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Thursday, September 20, 2012

Presidential Campaigns Engage Over Obama\'s Comments on Change


President Obama said Thursday that changing the tone of politics in Washington must come from the “outside,” not from inside a town that is deeply locked in a partisan battle.

Mitt Romney quickly pounced, saying they were happy to give Mr. Obama the chance to try - from outside the White House grounds.

Campaigning in Sarasota, Fla., Mr. Romney described the president's remark as a stark admission of political failure and futility.

“The president today threw in the white flag of surrender,” Mr. Romney said at a large outdoor rally. “He went from the president of change to the president who can't get change.”

Mr. Romney, who has promoted himself as a business-minded outsid er, told the 4,600 people gathered inside a museum garden that “I can change Washington, I will change Washington. We'll get the job done from the inside. Republicans and Democrats will come together.”

Mr. Romney's quick attack reflects the intensity of the campaign environment with election day fast approaching. Both campaigns are trying to seize on anything - and everything - that a candidate says as evidence of a gaffe or mistake.

Mr. Romney's statement came just an hour after Mr. Obama's remarks during an appearance at a forum hosted by Univision. Asked by the host what his biggest failure was during almost four years in office, Mr. Obama said he was disappointed that he was not able to change the tone in Washington.

“The most important lesson I've learned is that you can't change Washington from the inside, you can only change it from the outside,” Mr. Obama said. “That's how I got elected, and that's how the bi g accomplishments like health care got done - was because we mobilized the American people to speak out. That's how we were able to cut taxes for middle-class families.”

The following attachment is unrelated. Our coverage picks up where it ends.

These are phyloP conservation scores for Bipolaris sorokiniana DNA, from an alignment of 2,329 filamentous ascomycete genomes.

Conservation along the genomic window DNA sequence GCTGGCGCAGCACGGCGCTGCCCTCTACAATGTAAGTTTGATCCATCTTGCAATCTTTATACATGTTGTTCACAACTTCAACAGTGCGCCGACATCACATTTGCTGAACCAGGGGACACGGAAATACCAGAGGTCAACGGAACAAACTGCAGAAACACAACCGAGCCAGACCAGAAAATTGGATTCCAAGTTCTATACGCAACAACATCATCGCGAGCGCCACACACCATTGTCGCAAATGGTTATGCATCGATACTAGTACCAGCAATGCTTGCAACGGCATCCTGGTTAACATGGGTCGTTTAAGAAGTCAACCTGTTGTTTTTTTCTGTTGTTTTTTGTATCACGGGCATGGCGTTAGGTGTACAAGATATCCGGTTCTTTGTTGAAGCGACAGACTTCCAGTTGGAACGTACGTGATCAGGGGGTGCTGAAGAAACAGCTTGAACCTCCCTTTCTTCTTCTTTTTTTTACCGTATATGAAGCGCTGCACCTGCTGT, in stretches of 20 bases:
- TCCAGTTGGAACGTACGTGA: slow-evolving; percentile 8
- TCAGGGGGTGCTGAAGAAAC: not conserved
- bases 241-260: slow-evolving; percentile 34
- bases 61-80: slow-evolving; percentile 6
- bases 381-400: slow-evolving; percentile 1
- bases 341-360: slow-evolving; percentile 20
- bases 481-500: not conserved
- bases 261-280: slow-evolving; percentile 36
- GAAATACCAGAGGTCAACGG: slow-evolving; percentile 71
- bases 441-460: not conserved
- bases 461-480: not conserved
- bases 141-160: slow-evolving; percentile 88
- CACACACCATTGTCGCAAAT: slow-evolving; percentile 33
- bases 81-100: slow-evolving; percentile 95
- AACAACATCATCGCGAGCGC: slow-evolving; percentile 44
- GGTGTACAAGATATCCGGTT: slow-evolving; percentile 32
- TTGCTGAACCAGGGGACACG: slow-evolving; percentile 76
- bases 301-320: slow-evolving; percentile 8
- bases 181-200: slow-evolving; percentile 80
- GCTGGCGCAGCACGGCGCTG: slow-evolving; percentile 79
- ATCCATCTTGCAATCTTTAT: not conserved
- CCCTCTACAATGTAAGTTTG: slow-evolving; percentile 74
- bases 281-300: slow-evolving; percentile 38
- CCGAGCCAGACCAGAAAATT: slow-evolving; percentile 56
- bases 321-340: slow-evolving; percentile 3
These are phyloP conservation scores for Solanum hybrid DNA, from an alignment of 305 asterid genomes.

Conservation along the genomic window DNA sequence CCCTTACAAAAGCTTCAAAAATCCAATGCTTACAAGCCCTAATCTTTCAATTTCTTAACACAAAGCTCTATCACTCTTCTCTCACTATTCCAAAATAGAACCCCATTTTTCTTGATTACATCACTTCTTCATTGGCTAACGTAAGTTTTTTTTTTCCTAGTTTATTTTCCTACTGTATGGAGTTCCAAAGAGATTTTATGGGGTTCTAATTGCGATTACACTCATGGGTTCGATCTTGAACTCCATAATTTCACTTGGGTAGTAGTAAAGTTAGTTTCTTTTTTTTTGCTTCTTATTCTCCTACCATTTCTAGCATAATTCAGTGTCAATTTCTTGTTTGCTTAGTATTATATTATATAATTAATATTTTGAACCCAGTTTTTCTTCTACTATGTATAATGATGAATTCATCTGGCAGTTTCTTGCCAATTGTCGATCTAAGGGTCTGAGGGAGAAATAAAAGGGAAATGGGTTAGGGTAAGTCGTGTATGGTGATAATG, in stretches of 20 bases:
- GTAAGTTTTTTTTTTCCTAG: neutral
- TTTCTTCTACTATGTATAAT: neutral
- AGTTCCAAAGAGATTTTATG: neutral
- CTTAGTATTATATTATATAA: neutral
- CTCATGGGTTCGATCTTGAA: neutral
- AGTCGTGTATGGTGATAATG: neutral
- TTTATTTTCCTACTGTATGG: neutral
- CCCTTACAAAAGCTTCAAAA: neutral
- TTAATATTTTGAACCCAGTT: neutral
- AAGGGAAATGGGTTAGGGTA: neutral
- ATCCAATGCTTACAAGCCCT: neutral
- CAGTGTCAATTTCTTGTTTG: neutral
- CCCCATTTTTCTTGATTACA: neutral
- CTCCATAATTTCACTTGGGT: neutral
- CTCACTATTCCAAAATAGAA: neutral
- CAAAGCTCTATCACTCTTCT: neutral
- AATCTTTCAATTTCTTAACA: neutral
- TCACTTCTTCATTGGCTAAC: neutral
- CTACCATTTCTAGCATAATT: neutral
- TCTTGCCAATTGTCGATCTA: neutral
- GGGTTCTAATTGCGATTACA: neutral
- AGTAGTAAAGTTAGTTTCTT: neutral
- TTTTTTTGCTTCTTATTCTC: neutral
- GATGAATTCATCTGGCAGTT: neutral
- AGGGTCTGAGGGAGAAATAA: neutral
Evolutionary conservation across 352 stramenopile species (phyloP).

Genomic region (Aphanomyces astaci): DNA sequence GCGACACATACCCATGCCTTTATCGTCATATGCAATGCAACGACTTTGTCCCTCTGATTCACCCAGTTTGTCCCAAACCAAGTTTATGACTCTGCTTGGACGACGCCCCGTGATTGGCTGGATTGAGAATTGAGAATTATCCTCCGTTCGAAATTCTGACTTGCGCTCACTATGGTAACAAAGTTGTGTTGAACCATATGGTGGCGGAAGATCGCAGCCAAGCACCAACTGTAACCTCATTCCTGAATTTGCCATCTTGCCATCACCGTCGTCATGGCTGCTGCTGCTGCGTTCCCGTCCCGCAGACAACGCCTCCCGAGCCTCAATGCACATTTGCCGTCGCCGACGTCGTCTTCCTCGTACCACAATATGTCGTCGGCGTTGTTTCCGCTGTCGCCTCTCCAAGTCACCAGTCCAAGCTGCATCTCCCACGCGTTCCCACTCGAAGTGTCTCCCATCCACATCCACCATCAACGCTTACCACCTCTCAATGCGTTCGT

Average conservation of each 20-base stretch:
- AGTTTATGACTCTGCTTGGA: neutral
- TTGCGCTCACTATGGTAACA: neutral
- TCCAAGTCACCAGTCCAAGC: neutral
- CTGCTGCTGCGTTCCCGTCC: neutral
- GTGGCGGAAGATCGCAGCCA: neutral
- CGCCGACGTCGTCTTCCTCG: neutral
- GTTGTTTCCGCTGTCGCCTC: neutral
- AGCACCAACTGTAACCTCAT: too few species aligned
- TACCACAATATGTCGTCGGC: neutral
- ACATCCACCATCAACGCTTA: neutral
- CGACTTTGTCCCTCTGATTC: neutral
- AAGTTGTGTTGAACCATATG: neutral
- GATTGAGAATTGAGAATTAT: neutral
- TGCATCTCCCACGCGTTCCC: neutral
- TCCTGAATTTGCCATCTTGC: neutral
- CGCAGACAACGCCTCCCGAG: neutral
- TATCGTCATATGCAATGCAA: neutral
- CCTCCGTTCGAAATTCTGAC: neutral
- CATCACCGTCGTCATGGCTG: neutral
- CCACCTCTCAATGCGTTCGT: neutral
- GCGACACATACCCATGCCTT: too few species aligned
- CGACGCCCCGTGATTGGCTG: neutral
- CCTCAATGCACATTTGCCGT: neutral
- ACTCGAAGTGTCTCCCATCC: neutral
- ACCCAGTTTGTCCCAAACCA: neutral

Mr. Romney treated the snippet of the president's remarks as an admission of a personal failure. Mr. Obama's full comments suggest that he was talking about the power - and the limits - of citizen engagement in trying to help push forward changes in the nation's biggest, most difficult problems.

A spokeswoman for Mr. Obama's campaign said that the criticism from Mr. Romney reflected desperation on the part of the Republican campaign.

“Once again, Mitt Romney is trying to take the heat off himself by taking the president's words wildly out of context,” Lis Smith, the spokeswoman, said. “What the president said today is no different than what he has been saying for many years â€" that change comes from outside Washington, not inside.”

Ms. Smith added: “Mitt Romney apparently doesn't believe that change comes from the American people. Maybe that's because he has written off half the country in this election.”

Michael Barbaro contributed reporting.

Follow Michael D. Shear on Twitter at @shearm.